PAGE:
|Lifestyles of the Rich and Famous: Sultan Suleiman and Hurrem’s Relationship Throughout the Ottoman Empire and Beyond|
In royal circles during the rise of the Ottoman Empire, intimacy or love did not characterize marriage. But in 1533, Sultan Suleiman married the love of his life, Hurrem, a concubine. Their marriage proved controversial because Suleiman broke the long-standing Ottoman court custom that Sultans did not take wives also he favored Hurrem over all others. This unique position pushed Suleiman to do more for her than he had ever done for previous concubines. My senior capstone explores their relationship and argues that Suleiman and Hurrem’s love, led them to break court customs and transform the culture surrounding Ottoman marriage and succession practices. Their actions also left a lasting legacy in European culture and continues to influence popular culture in contemporary Turkey.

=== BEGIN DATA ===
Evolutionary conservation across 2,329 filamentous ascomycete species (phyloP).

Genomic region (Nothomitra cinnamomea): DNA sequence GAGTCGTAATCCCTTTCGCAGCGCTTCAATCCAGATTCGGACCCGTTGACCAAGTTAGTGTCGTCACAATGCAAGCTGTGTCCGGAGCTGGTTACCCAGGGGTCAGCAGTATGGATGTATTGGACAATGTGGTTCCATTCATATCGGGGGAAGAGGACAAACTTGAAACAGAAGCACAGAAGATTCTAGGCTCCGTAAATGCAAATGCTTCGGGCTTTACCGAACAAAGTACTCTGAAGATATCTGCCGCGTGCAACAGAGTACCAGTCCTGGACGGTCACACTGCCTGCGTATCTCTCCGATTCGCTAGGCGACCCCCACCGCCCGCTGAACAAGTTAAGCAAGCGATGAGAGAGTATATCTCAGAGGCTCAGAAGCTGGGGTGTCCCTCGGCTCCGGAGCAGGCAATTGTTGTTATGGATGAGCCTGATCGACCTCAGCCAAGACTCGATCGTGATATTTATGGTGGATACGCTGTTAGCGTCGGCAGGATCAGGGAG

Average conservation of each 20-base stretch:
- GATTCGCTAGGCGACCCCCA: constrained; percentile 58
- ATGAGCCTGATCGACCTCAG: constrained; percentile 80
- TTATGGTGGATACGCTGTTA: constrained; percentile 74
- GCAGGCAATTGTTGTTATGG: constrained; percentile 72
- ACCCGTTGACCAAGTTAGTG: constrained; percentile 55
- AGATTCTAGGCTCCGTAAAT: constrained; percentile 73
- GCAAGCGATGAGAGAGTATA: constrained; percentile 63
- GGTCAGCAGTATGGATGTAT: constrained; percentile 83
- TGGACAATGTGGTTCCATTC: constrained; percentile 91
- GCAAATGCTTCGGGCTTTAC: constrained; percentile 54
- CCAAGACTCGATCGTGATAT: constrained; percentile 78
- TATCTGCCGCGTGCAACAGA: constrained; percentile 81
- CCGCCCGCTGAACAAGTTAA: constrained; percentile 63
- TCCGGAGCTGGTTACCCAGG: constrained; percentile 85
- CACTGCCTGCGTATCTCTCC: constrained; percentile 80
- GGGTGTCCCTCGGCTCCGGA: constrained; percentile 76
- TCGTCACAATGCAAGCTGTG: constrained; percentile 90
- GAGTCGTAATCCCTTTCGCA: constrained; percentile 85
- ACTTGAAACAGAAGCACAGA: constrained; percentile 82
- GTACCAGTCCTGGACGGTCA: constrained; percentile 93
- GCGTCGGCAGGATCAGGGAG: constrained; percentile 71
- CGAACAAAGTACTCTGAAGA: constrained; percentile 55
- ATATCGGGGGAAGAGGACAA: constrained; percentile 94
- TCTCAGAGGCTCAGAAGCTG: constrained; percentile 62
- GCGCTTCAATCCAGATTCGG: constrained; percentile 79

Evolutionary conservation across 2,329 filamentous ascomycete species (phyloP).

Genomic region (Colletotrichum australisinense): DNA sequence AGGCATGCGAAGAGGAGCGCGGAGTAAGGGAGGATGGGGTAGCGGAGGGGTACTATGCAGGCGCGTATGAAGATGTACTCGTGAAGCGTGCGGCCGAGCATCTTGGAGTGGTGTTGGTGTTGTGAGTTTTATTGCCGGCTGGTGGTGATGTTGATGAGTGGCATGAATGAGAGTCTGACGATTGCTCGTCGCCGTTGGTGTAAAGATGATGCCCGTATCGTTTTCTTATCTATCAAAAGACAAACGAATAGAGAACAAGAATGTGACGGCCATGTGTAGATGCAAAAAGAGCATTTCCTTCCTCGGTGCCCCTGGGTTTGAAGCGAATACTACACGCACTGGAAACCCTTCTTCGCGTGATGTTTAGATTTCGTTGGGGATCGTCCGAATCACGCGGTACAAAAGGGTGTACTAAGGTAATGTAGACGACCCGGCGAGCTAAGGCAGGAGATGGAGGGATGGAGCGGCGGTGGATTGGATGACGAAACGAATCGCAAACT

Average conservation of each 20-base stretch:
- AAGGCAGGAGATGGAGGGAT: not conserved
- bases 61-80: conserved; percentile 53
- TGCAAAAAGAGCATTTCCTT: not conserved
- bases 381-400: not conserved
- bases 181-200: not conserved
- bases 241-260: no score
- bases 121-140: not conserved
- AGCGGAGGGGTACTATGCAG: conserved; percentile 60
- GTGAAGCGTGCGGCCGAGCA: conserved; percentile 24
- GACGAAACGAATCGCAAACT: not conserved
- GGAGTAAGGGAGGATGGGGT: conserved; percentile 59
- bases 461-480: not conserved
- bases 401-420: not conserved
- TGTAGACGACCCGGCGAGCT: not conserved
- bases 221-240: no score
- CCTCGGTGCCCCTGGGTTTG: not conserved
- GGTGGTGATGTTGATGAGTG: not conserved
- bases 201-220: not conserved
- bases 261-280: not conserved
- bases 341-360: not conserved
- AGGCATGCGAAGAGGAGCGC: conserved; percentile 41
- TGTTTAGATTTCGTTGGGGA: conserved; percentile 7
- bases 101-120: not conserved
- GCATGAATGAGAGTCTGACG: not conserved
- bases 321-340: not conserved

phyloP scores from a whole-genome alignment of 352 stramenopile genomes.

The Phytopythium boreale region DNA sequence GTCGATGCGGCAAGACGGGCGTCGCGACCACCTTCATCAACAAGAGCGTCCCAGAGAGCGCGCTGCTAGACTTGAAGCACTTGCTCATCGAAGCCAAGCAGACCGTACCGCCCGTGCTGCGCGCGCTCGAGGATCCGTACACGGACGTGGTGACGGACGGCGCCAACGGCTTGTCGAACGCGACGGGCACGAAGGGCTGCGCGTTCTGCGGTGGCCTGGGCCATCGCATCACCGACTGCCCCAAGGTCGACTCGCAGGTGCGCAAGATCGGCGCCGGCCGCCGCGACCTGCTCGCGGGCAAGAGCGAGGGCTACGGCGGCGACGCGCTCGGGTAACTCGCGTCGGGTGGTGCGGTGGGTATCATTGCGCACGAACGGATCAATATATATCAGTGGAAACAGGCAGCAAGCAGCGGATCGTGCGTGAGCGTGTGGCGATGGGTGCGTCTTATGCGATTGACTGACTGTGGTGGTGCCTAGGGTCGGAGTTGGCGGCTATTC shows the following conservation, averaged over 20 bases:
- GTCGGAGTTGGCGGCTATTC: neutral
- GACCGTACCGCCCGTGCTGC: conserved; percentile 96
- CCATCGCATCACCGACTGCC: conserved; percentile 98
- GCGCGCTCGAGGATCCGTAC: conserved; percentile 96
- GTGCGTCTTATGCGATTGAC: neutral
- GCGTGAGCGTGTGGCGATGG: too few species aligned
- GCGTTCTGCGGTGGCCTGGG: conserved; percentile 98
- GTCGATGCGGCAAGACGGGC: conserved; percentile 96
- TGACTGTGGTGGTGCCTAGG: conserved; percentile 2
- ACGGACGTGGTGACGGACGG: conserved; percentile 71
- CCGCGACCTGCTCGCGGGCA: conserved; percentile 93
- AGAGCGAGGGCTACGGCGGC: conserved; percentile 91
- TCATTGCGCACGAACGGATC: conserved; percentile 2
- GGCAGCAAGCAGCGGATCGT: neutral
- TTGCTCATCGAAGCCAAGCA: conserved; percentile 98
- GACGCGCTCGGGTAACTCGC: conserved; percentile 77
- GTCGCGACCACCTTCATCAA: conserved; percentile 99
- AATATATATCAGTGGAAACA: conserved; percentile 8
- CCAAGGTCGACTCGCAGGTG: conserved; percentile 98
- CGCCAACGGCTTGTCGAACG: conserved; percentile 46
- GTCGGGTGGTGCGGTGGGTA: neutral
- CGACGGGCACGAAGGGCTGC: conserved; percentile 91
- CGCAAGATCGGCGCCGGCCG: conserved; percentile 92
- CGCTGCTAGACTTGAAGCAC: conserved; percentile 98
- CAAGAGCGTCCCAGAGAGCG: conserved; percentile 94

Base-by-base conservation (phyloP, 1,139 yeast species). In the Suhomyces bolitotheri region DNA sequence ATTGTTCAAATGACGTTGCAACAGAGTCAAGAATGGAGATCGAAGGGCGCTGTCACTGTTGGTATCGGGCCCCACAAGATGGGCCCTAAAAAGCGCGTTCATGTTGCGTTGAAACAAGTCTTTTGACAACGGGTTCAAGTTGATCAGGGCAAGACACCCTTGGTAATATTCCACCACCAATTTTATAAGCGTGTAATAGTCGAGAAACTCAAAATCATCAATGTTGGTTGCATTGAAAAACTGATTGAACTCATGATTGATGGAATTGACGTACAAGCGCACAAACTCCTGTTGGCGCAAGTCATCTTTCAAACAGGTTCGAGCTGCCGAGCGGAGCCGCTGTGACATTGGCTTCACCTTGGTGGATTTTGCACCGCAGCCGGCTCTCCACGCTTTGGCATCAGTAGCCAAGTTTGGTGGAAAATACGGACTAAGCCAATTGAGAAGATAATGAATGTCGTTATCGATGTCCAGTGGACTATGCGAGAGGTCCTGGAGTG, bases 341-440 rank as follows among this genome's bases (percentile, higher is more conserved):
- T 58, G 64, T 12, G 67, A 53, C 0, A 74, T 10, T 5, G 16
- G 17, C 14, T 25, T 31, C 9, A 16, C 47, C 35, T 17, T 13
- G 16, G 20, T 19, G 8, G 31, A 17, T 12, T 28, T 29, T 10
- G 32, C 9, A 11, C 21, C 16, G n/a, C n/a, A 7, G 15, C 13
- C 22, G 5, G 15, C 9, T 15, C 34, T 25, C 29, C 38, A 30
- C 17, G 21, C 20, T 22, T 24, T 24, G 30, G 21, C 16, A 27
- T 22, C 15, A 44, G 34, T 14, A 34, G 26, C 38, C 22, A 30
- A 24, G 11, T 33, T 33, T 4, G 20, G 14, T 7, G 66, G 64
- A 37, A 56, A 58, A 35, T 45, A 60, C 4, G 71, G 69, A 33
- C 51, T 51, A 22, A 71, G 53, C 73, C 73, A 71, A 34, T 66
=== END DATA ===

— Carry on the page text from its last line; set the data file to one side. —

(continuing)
Much of the literature on Suleiman and Hurrem’s relationship takes a gender studies approach, analyzing what their courtship demonstrates about women’s agency within the Empire. While this approach situates the immediate impact of their love, it does not address the relationship’s ability to transform cultural ideals about what a royal relationship meant. To answer this question, and add to the discussion on marriage during the early Ottoman Empire, I employ a cultural history approach, investigating the effects of their relationship throughout the empire. I explain how new cultural policies, such as marriage and limiting heirs during princedom, affected generations following the couple.
I use a variety of primary sources—ranging from personal letters between the couple to reports of foreign ambassadors—to define and chart the transformation of Ottoman cultural customs during Suleiman’s reign. I conclude my research by investigating how the couple’s relationship affected popular culture beyond the Ottoman Empire. This includes an analysis of plays on the couple in Baroque Germany, the couple’s inspiration for nineteenth-century Ukrainian nationalism, as well as modern-day Turkey’s soap operas.